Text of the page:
FILED: February 9, 2005

IN THE COURT OF APPEALS OF THE STATE OF OREGON

STATE OF OREGON,

Respondent,

v.

ELIZABETH ANN BIGELOW,

Appellant.

C970507CR; A119915

Appeal from Circuit Court, Washington County.

Mark Gardner, Judge.

Argued and submitted August 31, 2004.

Ernest G. Lannet, Deputy Public Defender, argued the cause for appellant. With him on the brief were Peter A. Ozanne, Executive Director, and Peter Gartlan, Chief Defender, Office of Public Defense Services.

Paul Smith, Assistant Attorney General, argued the cause for respondent. On the brief were Hardy Myers, Attorney General, Mary H. Williams, Solicitor General, and Kathleen Cegla, Assistant Attorney General.

Before Landau, Presiding Judge, and Brewer, Chief Judge, and Armstrong, Judge.

ARMSTRONG, J.

Reversed.

ARMSTRONG, J.

Defendant appeals a judgment of conviction for criminal nonsupport. ORS 163.555. (1) She assigns error to the trial court's denial of her motion to dismiss on speedy trial grounds. Defendant argues that, under ORS 135.747, (2) Article I, section 10, of the Oregon Constitution, (3) and the Sixth Amendment to the United States Constitution, (4) the trial court should have dismissed the charges against her because there was a 66-month delay between her indictment and trial. We reverse.

In 1980, defendant married Darr and, in 1983, gave birth to their daughter. Defendant and Darr were divorced in 1988, and defendant moved to New Hampshire. The dissolution judgment required defendant to pay child support to Darr for their daughter in the amount of $100 per month.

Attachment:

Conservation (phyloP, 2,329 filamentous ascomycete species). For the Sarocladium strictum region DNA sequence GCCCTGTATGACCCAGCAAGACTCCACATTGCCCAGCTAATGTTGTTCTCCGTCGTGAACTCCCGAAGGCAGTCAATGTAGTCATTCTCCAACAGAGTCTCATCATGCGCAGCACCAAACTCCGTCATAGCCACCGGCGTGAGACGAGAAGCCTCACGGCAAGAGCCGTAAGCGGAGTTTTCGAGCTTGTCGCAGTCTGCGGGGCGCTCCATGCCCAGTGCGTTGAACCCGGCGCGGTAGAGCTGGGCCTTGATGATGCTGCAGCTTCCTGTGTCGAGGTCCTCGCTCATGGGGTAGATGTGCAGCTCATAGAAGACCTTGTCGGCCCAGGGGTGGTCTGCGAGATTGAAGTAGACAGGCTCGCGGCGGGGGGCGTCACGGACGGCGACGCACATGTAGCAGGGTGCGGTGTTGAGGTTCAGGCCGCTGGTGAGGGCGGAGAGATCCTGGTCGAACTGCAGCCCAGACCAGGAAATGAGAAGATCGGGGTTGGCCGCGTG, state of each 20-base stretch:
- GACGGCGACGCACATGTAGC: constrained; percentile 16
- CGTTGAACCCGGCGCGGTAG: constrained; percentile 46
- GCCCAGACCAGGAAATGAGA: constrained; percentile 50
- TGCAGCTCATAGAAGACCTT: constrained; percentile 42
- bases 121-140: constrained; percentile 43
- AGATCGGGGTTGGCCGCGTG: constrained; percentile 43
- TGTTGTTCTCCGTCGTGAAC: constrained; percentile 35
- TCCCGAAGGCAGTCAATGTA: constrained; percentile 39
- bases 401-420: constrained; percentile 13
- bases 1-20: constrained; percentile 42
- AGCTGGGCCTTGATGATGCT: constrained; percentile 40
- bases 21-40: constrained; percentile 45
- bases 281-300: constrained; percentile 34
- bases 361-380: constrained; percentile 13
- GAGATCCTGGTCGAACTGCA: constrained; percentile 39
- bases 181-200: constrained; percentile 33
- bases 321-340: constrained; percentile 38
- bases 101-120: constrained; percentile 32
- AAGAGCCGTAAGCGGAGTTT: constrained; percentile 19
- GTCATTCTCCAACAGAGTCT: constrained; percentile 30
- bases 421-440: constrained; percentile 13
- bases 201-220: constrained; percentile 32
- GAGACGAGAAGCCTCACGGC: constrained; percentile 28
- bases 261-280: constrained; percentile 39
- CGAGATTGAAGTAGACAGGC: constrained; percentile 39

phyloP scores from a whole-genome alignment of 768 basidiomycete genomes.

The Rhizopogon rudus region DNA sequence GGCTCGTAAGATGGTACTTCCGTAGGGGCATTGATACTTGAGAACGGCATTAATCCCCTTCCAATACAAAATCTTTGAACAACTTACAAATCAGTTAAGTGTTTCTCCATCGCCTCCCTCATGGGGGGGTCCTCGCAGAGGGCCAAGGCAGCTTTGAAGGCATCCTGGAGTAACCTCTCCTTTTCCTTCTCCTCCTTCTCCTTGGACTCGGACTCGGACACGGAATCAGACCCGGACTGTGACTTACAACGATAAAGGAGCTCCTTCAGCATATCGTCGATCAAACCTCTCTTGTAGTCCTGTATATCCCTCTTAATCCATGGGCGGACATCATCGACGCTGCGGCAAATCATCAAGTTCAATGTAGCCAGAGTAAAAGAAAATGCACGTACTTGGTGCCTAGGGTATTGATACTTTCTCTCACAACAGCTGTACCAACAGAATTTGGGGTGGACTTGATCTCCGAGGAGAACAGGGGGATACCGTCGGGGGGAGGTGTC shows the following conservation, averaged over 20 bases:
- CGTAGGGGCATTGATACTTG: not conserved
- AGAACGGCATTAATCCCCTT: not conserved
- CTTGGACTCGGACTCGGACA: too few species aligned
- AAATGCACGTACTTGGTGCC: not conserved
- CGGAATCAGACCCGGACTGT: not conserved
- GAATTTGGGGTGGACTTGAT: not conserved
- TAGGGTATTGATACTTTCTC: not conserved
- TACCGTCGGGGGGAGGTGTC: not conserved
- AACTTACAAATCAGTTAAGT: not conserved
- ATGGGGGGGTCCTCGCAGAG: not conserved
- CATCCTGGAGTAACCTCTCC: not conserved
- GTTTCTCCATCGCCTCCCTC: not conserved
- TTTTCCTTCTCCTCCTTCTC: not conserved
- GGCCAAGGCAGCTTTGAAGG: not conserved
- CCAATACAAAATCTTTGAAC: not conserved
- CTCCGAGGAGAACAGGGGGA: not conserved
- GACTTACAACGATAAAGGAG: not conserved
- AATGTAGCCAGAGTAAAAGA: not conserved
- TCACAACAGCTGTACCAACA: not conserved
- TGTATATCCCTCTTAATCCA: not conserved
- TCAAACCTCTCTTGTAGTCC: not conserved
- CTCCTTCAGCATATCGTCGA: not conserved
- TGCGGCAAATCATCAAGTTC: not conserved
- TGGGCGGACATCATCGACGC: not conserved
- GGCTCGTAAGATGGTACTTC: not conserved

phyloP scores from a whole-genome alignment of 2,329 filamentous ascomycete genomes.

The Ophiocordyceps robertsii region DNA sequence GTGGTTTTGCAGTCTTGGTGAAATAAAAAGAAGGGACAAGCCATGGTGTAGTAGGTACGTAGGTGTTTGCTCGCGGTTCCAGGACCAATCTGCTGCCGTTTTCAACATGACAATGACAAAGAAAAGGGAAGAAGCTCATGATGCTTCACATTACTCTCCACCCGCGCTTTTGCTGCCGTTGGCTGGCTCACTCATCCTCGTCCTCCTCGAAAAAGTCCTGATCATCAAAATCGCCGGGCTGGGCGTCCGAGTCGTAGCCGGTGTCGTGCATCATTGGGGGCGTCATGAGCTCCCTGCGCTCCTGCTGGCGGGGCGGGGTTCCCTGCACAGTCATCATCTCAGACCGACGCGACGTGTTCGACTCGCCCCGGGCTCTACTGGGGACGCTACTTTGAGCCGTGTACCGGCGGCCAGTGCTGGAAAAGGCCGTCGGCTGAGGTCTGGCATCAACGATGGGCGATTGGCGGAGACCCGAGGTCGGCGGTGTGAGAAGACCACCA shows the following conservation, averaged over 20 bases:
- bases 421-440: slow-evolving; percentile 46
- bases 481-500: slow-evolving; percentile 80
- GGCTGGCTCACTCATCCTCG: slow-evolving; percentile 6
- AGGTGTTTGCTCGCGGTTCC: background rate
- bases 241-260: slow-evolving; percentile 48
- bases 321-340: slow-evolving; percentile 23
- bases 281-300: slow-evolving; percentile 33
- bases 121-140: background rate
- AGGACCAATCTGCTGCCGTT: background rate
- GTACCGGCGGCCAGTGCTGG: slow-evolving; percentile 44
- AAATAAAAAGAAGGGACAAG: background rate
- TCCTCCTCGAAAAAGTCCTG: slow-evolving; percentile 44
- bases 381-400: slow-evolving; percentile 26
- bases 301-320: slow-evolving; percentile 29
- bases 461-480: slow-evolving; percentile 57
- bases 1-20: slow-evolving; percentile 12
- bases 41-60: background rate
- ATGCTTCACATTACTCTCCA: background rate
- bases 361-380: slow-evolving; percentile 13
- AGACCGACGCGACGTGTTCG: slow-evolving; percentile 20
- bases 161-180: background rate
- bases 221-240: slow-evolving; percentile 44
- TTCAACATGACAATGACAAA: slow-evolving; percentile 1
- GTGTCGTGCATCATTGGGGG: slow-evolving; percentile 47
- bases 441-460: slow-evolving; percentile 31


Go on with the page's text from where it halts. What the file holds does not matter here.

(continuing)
As do all speedy trial cases, this case hinges on the timeline. On February 27, 1997, a Washington County grand jury indicted defendant for criminal nonsupport related to her nonpayment of child support from February 1995 to January 1997. (5) The Washington County District Attorney designated the indictment as secret. On March 3, 1997, the Washington County Circuit Court issued an arrest warrant. The warrant accurately reflected defendant's street address in Weare, New Hampshire, where she had resided since December 1988. On March 9, 1997, the Records Division of the Washington County Sheriff's Office entered a nationwide warrant for defendant's arrest into two computer databases: the Law Enforcement Data System (LEDS) and the National Crime Information Center (NCIC). The purpose of entering the warrant into those systems was to alert any law enforcement agency that had contact with defendant that an Oregon court had issued a warrant for her arrest.